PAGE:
When playing the run from inside the box, Sorensen’s size becomes a problem — and his reads become cluttered. He doesn’t have the top-end explosion of a small linebacker or the size of a traditional linebacker. This makes it hard for him to challenge interior gaps by slipping or stacking up blockers. Even when working laterally from the box, he can be sealed off on the back side or slip under a block that takes him out of the play.

These limitations keep Sorensen from playing as a linebacker on any snap with 11 personnel. When he is in space, he does a good job tracking ball carriers — and bringing them down — but when he’s in the box playing the run, Sorensen simply looks like an average safety.

Apex defender

Since Fuller’s injury, there have been increased reps with Mathieu as the nickel cornerback — which often requires Sorensen to be on the field. Most of the time, he’s either in the box or back deep — but from time to time, he does end up as another slot or apex defender.

Here, lined up as an overhang off the edge, Sorensen is first responsible for anything coming into the flat, but also for any receiver that turns to a vertical route after flashing into the flat.

As the running back works outside, Sorensen is reading his hips and starts with a lateral slide — but with the back aiming towards the pylon, he quickly transitions to a shuffle. The flat route isn’t sold well — and the quarterback never sees him — but Sorensen plays the route perfectly by squeezing the running back to the sideline while keeping his eye on the ball.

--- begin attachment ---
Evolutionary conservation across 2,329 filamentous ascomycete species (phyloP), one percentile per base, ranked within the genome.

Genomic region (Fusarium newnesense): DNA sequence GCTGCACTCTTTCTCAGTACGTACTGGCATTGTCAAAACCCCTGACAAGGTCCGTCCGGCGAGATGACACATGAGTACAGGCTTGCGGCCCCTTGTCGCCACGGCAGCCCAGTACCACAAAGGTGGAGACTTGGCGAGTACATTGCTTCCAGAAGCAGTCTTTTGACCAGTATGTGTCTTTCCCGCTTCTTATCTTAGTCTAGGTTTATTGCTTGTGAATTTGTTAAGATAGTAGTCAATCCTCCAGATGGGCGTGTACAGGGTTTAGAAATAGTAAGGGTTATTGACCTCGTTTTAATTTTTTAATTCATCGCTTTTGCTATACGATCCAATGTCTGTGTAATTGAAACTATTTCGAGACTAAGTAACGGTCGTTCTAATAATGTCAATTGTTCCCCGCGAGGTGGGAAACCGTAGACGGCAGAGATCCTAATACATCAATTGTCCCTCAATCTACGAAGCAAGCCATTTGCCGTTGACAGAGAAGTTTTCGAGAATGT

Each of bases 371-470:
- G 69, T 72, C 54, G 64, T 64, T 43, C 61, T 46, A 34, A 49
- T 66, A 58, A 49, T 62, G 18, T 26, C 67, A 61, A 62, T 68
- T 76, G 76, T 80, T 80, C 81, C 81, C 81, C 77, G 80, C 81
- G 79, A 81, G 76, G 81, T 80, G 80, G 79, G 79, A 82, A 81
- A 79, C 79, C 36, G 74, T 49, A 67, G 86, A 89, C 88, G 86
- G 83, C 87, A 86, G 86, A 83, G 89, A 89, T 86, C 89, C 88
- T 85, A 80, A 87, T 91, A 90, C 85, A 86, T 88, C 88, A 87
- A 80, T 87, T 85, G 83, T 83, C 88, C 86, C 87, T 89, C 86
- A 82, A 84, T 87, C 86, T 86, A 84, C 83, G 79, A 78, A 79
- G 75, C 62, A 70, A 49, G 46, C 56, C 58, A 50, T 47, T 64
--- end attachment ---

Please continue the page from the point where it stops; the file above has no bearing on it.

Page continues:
Sorensen has always been a very opportunistic player. If a ball is lofting through the air in his direction or on the ground near him — or even if a receiver is in a vulnerable position for a big hit — he can take advantage. He shows natural ball skills and the knack for maximizing his opportunities to make plays, which is something that not every player — even a star player — can do.

So if he plays the run well in space and can excel in coverage, why not use Sorensen as a primary apex defender?

The problem is that when he is forced into man coverage against quality tight ends (and most wide receivers) — or when he is picking them up in zone coverage — his unnatural coverage mechanics show up. For a guy who has some of the best short-area quickness and change-of-direction testing on record, his ability to transition in coverage looks very segmented and stiff.